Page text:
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Brazilian coffee yield forecasting by machine learning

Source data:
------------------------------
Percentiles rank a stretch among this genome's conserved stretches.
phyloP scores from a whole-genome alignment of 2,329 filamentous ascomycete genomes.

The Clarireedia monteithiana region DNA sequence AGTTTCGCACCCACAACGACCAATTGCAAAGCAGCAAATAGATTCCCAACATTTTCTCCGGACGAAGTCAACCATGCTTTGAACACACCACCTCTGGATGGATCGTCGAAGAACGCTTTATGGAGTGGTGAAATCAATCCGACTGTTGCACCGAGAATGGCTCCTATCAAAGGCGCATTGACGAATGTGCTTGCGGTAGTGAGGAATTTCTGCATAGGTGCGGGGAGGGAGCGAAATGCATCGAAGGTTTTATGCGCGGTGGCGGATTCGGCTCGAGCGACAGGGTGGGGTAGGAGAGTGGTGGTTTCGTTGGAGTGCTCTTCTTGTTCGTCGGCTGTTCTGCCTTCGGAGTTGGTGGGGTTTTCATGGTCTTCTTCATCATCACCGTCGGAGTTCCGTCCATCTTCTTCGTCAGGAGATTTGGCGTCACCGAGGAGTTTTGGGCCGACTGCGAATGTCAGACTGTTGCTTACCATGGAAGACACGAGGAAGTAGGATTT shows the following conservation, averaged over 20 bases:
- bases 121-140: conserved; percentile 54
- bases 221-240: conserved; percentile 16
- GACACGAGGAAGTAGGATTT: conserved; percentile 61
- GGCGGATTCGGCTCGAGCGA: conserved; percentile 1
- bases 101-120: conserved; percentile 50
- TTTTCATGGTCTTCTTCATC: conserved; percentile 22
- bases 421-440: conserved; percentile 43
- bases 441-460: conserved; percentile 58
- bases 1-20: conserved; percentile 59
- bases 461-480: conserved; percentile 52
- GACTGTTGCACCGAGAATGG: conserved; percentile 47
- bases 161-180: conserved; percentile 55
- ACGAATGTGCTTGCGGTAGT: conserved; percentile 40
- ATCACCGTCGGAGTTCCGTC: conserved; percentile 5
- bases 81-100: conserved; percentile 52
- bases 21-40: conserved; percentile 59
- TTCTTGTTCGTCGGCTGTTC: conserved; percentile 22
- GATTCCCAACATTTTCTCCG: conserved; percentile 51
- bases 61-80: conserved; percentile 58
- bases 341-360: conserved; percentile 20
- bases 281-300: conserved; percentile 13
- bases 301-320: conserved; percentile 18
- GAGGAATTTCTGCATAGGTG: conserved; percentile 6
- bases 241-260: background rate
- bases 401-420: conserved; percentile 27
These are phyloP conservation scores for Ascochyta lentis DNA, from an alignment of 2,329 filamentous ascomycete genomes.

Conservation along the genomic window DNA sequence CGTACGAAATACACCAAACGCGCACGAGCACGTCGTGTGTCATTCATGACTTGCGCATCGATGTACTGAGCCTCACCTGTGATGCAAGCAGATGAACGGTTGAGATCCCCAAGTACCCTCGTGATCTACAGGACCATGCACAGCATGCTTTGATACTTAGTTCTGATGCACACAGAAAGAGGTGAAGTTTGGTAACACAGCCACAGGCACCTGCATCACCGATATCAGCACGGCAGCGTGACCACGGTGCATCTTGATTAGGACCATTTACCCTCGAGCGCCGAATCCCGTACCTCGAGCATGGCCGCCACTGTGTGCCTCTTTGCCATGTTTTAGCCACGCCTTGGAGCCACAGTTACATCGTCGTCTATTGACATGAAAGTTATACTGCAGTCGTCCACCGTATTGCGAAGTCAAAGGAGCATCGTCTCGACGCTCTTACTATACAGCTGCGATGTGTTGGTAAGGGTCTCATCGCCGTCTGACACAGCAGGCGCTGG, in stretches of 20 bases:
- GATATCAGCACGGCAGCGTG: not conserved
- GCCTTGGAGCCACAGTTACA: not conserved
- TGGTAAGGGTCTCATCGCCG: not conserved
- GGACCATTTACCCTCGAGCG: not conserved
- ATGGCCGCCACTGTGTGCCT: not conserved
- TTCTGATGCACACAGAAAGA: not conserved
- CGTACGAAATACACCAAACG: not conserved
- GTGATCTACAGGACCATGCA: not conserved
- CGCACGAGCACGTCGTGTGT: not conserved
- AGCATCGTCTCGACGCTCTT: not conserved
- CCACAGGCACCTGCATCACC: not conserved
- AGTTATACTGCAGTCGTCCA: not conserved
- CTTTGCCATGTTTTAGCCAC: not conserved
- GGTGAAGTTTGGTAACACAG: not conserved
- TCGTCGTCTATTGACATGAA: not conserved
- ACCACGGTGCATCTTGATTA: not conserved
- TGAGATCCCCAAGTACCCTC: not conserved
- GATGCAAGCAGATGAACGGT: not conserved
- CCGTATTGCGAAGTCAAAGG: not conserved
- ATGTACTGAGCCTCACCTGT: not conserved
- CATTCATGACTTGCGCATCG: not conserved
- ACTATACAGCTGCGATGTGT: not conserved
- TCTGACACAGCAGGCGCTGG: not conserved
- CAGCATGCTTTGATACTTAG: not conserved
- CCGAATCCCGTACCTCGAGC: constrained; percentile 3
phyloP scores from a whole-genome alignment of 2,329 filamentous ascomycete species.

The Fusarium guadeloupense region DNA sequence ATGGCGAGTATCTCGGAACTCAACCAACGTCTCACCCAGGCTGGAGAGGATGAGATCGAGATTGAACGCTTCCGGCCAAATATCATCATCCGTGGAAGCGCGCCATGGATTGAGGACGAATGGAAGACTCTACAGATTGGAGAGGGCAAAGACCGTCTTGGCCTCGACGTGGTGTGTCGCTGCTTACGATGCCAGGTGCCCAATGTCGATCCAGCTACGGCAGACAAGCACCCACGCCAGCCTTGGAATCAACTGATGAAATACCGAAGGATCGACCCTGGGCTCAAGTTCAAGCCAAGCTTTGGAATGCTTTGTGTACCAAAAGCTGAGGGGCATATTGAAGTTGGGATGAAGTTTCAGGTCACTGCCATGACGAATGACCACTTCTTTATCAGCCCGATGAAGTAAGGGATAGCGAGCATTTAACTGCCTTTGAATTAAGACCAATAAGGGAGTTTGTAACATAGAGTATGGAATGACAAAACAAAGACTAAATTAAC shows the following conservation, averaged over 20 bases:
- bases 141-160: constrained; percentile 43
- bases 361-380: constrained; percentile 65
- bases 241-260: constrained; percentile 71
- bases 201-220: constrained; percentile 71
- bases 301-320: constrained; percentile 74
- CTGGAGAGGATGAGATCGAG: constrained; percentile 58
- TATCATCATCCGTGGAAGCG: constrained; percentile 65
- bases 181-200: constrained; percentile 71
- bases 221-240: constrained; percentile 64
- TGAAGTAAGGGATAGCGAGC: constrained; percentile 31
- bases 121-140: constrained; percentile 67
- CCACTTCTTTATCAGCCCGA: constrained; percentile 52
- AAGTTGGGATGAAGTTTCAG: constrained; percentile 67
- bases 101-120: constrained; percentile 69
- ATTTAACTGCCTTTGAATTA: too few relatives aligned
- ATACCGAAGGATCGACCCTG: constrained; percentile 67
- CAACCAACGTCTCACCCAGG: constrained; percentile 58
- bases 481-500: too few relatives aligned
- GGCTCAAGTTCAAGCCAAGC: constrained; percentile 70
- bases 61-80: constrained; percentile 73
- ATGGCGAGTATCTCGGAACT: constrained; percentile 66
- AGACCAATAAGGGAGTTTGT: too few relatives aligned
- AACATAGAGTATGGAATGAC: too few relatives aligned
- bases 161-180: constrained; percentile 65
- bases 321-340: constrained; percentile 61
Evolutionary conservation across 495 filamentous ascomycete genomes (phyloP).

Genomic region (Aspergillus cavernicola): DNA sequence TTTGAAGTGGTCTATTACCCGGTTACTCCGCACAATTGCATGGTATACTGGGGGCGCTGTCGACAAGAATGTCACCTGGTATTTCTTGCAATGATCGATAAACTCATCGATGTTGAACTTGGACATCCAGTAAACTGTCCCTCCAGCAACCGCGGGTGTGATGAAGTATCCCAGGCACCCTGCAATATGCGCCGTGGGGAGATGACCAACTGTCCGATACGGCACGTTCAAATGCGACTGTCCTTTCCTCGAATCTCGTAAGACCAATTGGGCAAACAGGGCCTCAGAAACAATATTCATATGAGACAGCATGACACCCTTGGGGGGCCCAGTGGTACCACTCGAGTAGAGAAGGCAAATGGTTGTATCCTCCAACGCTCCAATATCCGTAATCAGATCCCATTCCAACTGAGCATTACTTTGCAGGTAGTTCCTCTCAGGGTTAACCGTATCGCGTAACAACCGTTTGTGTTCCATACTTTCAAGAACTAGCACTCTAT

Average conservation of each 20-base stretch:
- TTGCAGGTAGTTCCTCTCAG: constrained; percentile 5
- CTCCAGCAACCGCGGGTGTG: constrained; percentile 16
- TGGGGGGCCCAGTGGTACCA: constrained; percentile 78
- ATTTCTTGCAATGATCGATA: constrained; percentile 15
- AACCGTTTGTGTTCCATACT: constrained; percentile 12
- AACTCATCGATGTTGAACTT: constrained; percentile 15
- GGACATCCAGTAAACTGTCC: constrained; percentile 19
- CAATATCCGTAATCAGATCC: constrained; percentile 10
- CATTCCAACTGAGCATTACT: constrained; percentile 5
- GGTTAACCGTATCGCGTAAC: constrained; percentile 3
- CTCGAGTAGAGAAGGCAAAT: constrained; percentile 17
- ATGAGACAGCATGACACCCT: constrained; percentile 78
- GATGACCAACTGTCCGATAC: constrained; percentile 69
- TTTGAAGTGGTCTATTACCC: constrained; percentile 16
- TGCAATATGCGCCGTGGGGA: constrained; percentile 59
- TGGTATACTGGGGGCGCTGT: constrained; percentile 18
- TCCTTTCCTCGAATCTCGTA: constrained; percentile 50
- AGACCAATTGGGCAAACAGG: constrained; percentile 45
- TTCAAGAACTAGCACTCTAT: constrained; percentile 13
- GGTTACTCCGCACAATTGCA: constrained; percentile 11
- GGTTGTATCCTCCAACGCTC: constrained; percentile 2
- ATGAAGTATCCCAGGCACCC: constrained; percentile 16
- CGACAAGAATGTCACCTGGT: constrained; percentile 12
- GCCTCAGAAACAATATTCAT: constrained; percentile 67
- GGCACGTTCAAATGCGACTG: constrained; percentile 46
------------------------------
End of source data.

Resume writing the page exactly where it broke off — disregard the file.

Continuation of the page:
Brazil is the largest producer and exporter of coffee in the world, with climatic variability being the main factor responsible for the oscillations and crop frustrations. Predicted productivity forecasts work efficiently in decision making at all levels of the production chain, since they allow estimating the level of investment and strategies to be made in the crops. The agricultural system is an example of an extremely complex multivariate system, and Machine Learning (ML) is at the forefront of modeling complex systems around the world. ML associated with "big data" technologies and high-performance computing are creating a growing wave of agronomic applications in the last decades, clearly exemplified by the growing number of international scientific papers. MLs are already used by government agencies with success in some countries of the world for productivity forecasting. MLs are not based on physical and biological relationships between variables and, because of this, in the 90s these were considered, together with the lack of computational power, the main limitation of the use of these models. However, ML models are currently considered to fill theoretical gaps, the lack of specific data, especially in field conditions, and generalizes agricultural problems very efficiently, which makes it possible to make estimates and forecasts. Several studies are found in the literature on coffee productivity estimates. However, prediction problems (future) are mainly statistical, and the literature in the agronomic area in Brazil and in the world is scarce. The objective of this work is to forecast productivity in advance, using MLs, at least 6 months before the start of canephora and arabica coffee harvesting for different spatial scales: 1) National, 2) State and 3) Regional regions in Brazil). The predictions will be made from decennial climatic variables before harvest and referring to that productive cycle: air temperature, rainfall, global solar irradiance, wind speed, radiation balance and relative humidity from grid data of the NASA-POWER system .Data from water balance components will also be used, such as: reference and actual evapotranspiration, soil water storage, water deficiency, and surplus. All data used will be from 2002 to 2018 and a selection of the most important meteorological data for each region will be made by main component analysis. The MLs to be tested will be 'Multilayer Perceptron', 'Support Vector Machine' and Decision Trees', with various topologies, activation functions, learning rates and variables in the input layer. The first part of the work will be done with data from the coffee productivity field, which will be provided by the COOXUPÉ cooperative for the cerrado and south of Minas Gerais (20 locations), which will indicate the choice of topologies and types of MLs to be applied to other states. In the second stage of the work, official productivity data from PAM-SIDRA / IBGE will be used to train MLs in the country, state and coffee-growing regions. The MLs and topologies adjusted in the first step will initially be used in this second step but may require new parameterizations. It is hoped that this work will bring a robust method for early forecasting of coffee productivity for Brazil from different climatic conditions. (AU)

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